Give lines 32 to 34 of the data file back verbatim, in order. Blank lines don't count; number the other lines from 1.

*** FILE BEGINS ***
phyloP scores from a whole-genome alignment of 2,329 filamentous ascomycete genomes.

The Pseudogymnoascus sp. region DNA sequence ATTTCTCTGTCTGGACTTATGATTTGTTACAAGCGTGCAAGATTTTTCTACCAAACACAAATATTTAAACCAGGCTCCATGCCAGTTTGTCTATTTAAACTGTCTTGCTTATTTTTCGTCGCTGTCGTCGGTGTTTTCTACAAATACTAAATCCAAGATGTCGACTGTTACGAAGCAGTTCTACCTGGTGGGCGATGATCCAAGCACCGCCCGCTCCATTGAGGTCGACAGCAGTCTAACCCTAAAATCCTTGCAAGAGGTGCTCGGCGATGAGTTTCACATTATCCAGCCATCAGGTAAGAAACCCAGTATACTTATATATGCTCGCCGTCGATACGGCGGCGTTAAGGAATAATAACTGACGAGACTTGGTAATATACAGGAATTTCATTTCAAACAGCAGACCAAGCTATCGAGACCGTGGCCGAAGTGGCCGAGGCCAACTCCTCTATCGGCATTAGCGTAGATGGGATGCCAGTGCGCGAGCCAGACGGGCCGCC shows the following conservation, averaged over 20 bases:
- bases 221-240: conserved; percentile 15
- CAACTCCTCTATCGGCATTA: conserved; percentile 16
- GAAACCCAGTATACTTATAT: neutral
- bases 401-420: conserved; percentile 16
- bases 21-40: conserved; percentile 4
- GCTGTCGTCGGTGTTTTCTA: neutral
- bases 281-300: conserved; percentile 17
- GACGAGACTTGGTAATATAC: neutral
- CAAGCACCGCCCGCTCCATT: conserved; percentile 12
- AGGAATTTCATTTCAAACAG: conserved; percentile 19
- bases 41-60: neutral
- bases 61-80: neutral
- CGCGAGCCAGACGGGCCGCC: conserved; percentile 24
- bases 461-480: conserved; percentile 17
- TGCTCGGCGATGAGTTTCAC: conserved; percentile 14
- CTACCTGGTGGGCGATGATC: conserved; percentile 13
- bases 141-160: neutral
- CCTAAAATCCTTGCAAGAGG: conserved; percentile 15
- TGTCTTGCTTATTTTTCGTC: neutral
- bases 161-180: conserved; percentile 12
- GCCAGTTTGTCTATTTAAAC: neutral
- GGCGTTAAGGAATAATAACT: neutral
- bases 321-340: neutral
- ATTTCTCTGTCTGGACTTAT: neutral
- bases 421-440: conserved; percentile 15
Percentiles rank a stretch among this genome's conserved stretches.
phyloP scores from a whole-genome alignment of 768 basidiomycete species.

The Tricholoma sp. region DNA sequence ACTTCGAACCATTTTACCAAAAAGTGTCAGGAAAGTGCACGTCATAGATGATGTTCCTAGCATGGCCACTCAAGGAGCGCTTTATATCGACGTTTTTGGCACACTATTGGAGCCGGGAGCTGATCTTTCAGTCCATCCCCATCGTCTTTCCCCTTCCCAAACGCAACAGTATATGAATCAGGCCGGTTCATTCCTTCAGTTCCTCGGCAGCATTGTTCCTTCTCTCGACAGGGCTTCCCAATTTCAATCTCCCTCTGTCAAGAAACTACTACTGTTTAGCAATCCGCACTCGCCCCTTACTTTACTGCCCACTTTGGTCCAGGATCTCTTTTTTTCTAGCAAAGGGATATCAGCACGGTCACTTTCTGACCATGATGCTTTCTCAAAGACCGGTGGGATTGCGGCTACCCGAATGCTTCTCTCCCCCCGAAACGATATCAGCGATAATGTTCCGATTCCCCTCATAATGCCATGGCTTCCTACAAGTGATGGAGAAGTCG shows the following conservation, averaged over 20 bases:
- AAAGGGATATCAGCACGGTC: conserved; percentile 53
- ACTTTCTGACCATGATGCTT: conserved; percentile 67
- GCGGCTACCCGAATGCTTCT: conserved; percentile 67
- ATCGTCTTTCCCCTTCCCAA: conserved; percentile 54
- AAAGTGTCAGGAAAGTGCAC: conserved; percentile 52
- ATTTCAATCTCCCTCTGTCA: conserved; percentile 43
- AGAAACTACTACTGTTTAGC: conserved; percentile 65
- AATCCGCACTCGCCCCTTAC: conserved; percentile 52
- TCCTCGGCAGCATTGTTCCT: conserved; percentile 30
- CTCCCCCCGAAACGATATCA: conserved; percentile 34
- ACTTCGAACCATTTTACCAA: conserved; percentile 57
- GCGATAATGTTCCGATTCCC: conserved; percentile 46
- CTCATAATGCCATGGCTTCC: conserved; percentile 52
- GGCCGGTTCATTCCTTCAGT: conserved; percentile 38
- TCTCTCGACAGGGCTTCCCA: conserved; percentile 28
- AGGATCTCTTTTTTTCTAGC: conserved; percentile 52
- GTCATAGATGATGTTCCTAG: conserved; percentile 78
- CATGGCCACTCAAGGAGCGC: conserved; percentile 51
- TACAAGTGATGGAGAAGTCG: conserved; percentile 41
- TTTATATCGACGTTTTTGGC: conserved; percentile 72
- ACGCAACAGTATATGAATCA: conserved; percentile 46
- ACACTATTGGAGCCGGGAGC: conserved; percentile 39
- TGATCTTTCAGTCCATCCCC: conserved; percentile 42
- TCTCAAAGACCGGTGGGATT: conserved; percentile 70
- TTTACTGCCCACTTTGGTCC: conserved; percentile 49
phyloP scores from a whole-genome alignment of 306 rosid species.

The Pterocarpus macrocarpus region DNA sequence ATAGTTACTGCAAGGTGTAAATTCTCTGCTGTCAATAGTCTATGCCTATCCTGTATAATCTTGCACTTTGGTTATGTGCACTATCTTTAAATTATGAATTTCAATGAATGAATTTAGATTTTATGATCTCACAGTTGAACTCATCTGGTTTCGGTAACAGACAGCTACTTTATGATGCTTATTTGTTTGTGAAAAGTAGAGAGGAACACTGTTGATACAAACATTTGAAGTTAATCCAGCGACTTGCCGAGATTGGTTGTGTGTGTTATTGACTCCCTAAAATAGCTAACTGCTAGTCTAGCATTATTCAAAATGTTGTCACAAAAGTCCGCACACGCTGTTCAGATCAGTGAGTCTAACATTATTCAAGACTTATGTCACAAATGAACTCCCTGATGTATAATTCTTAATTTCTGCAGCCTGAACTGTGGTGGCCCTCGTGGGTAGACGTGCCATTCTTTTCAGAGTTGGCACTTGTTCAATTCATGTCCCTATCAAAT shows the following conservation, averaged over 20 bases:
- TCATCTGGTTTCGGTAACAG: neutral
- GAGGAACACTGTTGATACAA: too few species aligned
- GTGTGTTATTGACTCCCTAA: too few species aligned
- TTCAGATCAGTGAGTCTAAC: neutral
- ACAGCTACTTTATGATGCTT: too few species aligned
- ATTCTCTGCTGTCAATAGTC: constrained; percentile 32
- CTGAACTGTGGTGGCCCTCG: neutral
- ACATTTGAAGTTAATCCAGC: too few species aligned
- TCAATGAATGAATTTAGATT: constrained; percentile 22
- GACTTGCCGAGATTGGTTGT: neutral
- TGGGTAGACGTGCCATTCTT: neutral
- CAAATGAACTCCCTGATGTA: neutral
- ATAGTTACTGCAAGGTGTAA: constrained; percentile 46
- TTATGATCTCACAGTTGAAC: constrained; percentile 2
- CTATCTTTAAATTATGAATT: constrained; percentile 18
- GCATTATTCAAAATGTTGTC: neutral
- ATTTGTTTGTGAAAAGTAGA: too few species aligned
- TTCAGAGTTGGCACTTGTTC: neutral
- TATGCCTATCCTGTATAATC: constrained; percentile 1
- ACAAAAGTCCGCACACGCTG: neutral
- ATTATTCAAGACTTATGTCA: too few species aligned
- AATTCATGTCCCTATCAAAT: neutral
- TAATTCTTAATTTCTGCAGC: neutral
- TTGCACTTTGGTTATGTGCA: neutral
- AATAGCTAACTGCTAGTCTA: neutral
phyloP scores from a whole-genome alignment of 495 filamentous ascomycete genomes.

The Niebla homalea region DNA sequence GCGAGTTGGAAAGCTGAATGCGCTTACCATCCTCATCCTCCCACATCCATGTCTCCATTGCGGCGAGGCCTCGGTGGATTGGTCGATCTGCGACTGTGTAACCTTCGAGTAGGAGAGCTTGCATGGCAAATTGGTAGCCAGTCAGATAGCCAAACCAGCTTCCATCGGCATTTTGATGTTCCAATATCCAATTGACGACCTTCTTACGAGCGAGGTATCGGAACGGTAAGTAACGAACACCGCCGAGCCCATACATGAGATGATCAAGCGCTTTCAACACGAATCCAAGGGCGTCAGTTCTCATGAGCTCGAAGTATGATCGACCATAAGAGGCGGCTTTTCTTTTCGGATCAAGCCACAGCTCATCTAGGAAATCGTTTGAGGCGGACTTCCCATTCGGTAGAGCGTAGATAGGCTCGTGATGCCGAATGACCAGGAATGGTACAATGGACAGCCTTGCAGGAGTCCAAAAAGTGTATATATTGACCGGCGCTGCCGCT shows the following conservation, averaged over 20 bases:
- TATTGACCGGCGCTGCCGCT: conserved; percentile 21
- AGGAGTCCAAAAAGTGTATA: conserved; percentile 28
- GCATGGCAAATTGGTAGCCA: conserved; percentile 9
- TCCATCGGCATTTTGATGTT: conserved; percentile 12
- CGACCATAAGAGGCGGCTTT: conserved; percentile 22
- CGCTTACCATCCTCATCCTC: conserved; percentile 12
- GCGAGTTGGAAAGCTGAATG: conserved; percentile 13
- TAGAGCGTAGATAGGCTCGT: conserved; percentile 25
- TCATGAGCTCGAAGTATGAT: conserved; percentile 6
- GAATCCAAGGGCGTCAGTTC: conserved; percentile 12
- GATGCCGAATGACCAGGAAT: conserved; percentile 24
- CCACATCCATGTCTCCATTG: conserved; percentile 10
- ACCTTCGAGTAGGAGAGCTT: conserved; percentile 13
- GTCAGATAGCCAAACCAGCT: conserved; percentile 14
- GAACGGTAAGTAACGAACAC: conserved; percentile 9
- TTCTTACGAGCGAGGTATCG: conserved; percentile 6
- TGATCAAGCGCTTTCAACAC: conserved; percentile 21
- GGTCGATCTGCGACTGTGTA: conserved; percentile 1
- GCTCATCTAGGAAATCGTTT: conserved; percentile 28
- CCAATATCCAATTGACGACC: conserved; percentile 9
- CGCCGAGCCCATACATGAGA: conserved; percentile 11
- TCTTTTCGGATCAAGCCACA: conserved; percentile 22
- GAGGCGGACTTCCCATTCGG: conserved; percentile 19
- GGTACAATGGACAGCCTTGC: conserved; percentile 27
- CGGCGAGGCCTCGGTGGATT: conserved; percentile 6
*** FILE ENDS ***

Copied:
- ACTTTCTGACCATGATGCTT: conserved; percentile 67
- GCGGCTACCCGAATGCTTCT: conserved; percentile 67
- ATCGTCTTTCCCCTTCCCAA: conserved; percentile 54